We tweak our budget annually based on our records from the previous year and our anticipated needs for the coming year. How do we know how much we actually spend? We write everything down. Before unpacking the groceries, I enter the amount spent in my notebook. When we write a check, we enter it in the notebook. Any money spent gets recorded.

    Like I said above, we do our very best to live as we should, and Hashem provides for our needs. After all, our needs are from Him, too.


    tomim tihye, if you don’t mind my asking – there are no entries for life insurance, savings, or retirement. How do you plan to handle these items? What happens when your kids, IY”H, are ready to get married?


    prices of tuition, food and clothing is on the rise but our salaries are not.. my kids tuiition went up 3% this coming year, my husbands salary didnt nor did mine… how do we catch up????


    tomim tihye: Drop the water and buy term life insurance!

    tomim tihye

    mamash: My husband’s benefits include pension and a meager life insurance policy. We opened (small) IRAs when we first got married (with gift $) for the maximum amounts that they are tax-deductible.

    When my kids will, IY”H, be ready for marriage, then either:

    a)my husband will be earning more than now;

    b)I will work full-time;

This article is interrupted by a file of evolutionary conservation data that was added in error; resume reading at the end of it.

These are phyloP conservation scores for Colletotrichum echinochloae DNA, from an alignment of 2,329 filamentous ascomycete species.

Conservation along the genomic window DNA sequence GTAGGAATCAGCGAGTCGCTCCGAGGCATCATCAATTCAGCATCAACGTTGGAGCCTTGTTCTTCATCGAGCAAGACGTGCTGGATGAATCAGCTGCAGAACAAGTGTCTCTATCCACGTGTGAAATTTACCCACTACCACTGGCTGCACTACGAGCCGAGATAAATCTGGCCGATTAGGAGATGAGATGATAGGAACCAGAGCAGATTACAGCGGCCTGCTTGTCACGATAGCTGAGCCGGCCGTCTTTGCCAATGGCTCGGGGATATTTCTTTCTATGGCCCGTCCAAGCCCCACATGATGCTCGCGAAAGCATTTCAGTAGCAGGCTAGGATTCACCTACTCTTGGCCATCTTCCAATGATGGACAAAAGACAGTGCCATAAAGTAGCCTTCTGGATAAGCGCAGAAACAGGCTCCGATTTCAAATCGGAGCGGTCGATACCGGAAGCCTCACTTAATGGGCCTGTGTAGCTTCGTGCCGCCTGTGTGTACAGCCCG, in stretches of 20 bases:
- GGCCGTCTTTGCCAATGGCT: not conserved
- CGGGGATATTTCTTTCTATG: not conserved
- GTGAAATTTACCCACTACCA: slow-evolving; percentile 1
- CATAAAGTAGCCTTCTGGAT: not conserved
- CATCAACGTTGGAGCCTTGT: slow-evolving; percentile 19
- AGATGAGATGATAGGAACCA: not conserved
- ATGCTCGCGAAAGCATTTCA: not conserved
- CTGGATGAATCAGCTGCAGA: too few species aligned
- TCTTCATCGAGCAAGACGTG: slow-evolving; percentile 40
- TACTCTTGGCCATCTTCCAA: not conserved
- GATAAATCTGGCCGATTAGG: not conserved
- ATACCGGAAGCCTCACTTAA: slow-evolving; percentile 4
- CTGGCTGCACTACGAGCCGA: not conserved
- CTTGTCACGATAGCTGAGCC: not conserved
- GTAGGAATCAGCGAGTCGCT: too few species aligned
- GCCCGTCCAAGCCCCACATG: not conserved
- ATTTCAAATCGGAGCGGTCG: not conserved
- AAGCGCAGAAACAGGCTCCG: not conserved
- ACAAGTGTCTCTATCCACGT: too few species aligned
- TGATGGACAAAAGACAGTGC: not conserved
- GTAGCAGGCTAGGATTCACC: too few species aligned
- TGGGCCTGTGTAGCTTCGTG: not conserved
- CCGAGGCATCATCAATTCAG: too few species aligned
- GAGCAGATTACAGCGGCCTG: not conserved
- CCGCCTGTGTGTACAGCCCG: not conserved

c)they will get married in a shul/backyard, and the wedding will cost the same as one year’s tuition for 1 child. If the child wants a more costly wedding, he can pay himself.

    d)You will sponsor. Seriously, do you have any ideas?

    e)If I am doing my part, I think I can be assured that Hashem will send what we truly need (maybe not all the wants, but definitely the needs).

    I omitted $2,000 (annually) for student loans (the rest of our schooling was covered between financial aid, scholarships based on need or merit, and gracious parents; however, I inflated some of the other categories slightly (eg- clothing, toys, sholom bayis, summer, trips) so the total remains roughly the same.


    Numbers don’t tell the real story.

    If you make more than your expenses, you are ok, no matter how much you make.

    If you make less than your expenses, you are in deep trouble.

    tomim tihye

    gavra: Any bottled water we buy is included in groceries. Or are you suggesting life insurance instead of showers and clean clothes?


    If you make more than your expenses, you are ok, no matter how much you make.

    Uhhh . . . no. It depends how much more you make than your expenses, and what you do with the extra. Look at the budget most people have. What will they do if there’s a sudden emergency – car needs a major repair, the breadwinner loses his/her job, someone has a major medical issue? You need to have extra money stashed away somewhere in case it’s needed on an immediate basis. Many people don’t do this. The budget above does not provide for this.